Tuesday, July 8, 2008

Stargate Atlantis -TV with MeeVee: Talking With Robert Picardo of "Stargate: Atlantis"

From TV with MeeVee:

(Please follow the link for the complete interview.)

Talking With Robert Picardo of "Stargate: Atlantis"

July 08, 2008

"Stargate: Atlantis," a spinoff of the venerable old Stargate brand, has achieved the lofty goal of developing a rich enough mythology (and sufficiently dedicated fanbase) to stand on its own merits, rather than being mentioned as an afterthought to the superior original. This Friday, July 12th, the show returns for its fifth season,still going strong.

Replacing veteran Stargate actress Amanda Tapping as the head of SG:A is Robert Picardo as Richard Woolsey. No stranger to scifi, Picardo is perhaps best known for his role as the holographic doctor on another spinoff, "Star Trek: Voyager." Voyager may have been less successful than Atlantis in carving its own niche, but Picardo emerged as a much-beloved actor.

In preparation for the series premiere, Picardo, along with SG-1 and Atlantis writer Joseph Mallozzi, sat down with journalists to discuss what's coming next for the show and for the character. As Robert Picardo puts it, he didn't set out to spend 10 years in a jumpsuit, but it's worked out pretty well for him. Check out the highlights from the interview, after the jump.

Teyla Emmagan (Rachel Luttrell) and Richard Woolsey (Robert Picardo)

A brief excerpt:

About Woolsey’s reintroduction to the show:

Robert Picardo: Woolsey appears briefly at the end of the season opener, “Search and Rescue,” which is a very exciting, action-oriented episode. He comes in and rather abruptly relieves Carter of command with his characteristic gruffness and lack, I think, of interpersonal skills.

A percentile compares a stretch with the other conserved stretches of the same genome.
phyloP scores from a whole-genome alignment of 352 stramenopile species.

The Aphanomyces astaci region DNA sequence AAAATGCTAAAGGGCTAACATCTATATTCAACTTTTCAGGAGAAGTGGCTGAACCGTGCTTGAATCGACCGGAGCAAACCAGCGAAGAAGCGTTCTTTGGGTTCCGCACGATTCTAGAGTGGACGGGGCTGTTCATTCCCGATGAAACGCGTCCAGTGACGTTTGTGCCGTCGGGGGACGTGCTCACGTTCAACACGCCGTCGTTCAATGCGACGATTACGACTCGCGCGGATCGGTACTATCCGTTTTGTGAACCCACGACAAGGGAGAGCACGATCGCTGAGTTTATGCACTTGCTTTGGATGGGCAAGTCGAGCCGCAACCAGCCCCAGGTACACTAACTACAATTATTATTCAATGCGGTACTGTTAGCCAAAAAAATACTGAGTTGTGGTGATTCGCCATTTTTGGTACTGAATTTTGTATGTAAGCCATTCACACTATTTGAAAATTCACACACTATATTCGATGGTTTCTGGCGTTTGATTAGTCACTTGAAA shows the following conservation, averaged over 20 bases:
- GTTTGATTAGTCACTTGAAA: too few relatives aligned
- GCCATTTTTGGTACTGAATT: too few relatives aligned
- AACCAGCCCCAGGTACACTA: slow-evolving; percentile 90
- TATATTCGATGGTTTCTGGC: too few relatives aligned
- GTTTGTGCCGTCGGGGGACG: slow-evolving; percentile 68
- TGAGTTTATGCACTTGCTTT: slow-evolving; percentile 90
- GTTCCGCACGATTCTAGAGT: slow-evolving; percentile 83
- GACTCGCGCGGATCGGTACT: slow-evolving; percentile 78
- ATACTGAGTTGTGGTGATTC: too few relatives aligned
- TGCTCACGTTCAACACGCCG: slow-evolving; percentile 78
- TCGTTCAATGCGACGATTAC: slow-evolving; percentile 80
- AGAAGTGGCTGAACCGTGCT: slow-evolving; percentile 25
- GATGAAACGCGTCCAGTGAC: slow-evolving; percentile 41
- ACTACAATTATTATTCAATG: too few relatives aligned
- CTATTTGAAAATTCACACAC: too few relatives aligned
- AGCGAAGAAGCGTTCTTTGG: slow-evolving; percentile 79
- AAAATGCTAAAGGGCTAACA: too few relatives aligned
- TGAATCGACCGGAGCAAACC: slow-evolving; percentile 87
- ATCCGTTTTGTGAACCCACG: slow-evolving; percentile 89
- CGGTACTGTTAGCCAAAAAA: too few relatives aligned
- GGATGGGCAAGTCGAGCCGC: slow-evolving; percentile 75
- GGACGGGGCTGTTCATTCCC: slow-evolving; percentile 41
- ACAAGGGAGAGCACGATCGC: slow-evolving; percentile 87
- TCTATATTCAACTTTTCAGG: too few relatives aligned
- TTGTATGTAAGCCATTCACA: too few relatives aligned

So that’s your first experience of him. In the very next episode, which is called “The Seed,” he faces the first major crisis at his new command. It’s a very dramatic outing for the character. There’s not really much humor in that first one. And he learns the lesson that he can’t simply follow the rule book and do this job. By his own estimation, he’s broken protocol about five times in his first crisis.

And that puts him -- at the end of the show -- in a personal crisis because he’s always sort of defined himself as someone who knows the rule book, evaluates others ability to live by it and now in his first series of crisis command decisions he’s broken his own commitment to protocol in order to save a beloved member of the crew...

The very next episode of “Broken Ties,” although there’s plenty of adventure in the A story, there’s also kind of a B story of Woolsey getting used to the technology of the base.


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